Color Blindness

Written by: Chelsea Boyd, Period 9

What is Color Blindness?

Color Blindness is the inability or decreased ability to see color and color differences under normal conditions.


In 1794, John Dalton, as shown on the left, said that he wanted his eyes to be checked after his death. He wanted this because he was thinking that the colors of other people and how people precept colors differently.

Color Blindness Chromosome

When affected by color blindness, the chromosome had chromosomal abnormalities. This disorder can be found on the X chromosome called the 'cone cell',found on chromosome number 23. Color blindness is an inherited disorder. It is most likely is found in males. If there are members in your family that have been affected by color blindness then there is a chance that you will be affected too. On the right, there is a chart showing the outcomes of a family with a mother that is a carrier of color blindness.

Types of Color Blindness

There are some different types of color blindness that can affect you. There is protanopia, deuteranopes, tritanopes. Furthermore on protanopia, they confuse black with some dark reds, dark brown and green, dark red and orange, purple and dark pinks. In deuteranopes, they mix up light blue and light purple, pale pinks and grays, some greens and yellows, and lastly some greens and reds. Finally, with tritanopes, they get light blues and grays, oranges and reds, and blue and greens mixed up. On the left, there is a chart showing what the effects are of multiple types of color blindness.

Determining if an Individual has Color Blindness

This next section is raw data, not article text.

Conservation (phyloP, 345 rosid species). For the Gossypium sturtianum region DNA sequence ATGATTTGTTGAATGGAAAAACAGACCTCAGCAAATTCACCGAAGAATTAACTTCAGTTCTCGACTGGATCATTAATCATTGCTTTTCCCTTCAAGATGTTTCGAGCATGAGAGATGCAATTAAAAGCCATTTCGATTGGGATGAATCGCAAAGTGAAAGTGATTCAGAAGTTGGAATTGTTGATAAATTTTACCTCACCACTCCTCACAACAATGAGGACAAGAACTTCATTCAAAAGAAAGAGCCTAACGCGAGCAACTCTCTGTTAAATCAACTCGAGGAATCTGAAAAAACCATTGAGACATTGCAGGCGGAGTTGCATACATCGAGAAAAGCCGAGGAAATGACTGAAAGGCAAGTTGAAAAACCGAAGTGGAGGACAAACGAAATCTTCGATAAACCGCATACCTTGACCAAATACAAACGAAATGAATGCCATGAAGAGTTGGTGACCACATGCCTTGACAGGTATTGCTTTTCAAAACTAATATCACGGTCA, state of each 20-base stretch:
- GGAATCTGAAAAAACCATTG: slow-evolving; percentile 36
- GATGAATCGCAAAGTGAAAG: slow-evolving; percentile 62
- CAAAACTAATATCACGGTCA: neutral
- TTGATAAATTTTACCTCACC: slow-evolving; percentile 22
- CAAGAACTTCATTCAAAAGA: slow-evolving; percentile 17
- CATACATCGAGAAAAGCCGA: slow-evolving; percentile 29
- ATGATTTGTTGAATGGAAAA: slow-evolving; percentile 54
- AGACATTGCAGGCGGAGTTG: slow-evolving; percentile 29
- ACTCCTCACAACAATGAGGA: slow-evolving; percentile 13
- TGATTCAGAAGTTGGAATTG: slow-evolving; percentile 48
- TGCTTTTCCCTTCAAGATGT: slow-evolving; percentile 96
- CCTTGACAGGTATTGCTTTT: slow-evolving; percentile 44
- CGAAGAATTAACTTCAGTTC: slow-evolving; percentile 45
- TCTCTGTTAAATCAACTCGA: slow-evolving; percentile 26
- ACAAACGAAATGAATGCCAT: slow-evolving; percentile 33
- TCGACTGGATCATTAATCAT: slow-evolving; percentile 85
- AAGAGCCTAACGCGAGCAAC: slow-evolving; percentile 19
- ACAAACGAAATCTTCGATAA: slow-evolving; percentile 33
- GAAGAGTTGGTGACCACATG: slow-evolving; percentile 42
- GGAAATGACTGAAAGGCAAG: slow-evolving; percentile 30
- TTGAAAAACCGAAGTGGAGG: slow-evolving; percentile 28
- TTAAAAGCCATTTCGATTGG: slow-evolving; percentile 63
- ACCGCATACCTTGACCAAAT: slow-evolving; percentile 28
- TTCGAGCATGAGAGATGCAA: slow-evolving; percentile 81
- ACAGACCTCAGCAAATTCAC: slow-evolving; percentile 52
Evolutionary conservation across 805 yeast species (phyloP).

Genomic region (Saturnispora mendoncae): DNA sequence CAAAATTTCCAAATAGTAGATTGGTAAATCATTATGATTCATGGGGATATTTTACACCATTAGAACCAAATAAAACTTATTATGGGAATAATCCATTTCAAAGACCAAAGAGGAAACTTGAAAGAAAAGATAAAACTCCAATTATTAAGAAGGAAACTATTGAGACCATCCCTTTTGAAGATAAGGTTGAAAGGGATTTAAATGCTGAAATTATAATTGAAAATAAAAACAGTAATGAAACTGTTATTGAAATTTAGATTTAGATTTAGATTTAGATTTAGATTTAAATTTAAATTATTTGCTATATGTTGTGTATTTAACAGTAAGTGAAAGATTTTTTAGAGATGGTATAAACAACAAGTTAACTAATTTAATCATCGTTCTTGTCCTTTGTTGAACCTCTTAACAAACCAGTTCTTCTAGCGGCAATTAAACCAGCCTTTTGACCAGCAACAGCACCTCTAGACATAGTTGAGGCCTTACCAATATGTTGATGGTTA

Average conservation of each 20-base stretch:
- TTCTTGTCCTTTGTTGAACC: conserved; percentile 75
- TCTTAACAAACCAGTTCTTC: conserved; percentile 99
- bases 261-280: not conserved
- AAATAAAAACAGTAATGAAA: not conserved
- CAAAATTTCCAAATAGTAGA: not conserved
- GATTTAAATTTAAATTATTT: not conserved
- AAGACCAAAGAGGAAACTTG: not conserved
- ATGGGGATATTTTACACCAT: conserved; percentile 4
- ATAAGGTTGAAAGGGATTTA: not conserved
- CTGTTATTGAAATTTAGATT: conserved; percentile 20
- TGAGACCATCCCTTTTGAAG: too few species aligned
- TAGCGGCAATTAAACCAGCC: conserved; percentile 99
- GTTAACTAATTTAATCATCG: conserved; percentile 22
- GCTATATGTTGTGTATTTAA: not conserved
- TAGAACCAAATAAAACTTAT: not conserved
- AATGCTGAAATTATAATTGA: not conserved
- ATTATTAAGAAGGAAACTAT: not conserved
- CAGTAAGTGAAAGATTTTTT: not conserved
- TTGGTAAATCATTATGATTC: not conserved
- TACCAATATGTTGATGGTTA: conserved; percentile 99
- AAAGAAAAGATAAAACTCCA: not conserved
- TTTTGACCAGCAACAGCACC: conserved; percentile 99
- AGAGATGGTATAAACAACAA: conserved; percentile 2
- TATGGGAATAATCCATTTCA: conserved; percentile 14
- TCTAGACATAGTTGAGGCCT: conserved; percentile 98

There are multiple ways that pediatricians can tell if an individual has color blindness. One thing is that when you go for your yearly check up, they give you a card with colors on it and you have to tell what color is on the card. Another test is the Ishihara Plate test. During this test you are given plates with numbers that are colored. You are asked that color the number is in the middle of the plate. This test has been shown to be accurate in determining color blindness. In the picture to the right, it shows the Ishihara Plate test showing the number 29 in red with a green background. This is only one of the may tests they use when determining color blindness.

The Impact of Color Blindness

Most disorders that are diagnosed in this day and age most likely limit you life span. Although, color blindness does not. Living with color blindness does not have an impact of your life expectancy.


If an individual has color blindness, there are some symptoms that come along with it. Having color blindness increases the chance of glaucoma. Taking medication for color blindness can also damage your retina and optic nerve. All together, people will color blindness have trouble telling the difference of colors.

Living with this Disorder

There is no real treatment or medication that can cure color blindness. Although, if you have an underlying problem that is causing this disorder and is making it worse, by fixing, curing, or preventing that problem can help. There is a brad of contact lens that can also help. These contacts reduce the symptoms of color blindness and help show more colors that you could not regularly see. Shown on the right are the contact lenses that can help with color blindness.


There is a organization by the name The Color Blindness Awareness Organization that helps people with color blindness. If you have color blindness or you know someone with color blindness they are a very helpful and reliable resource you should look into. To the right, there is the Color Blindness Awareness Organization's Logo.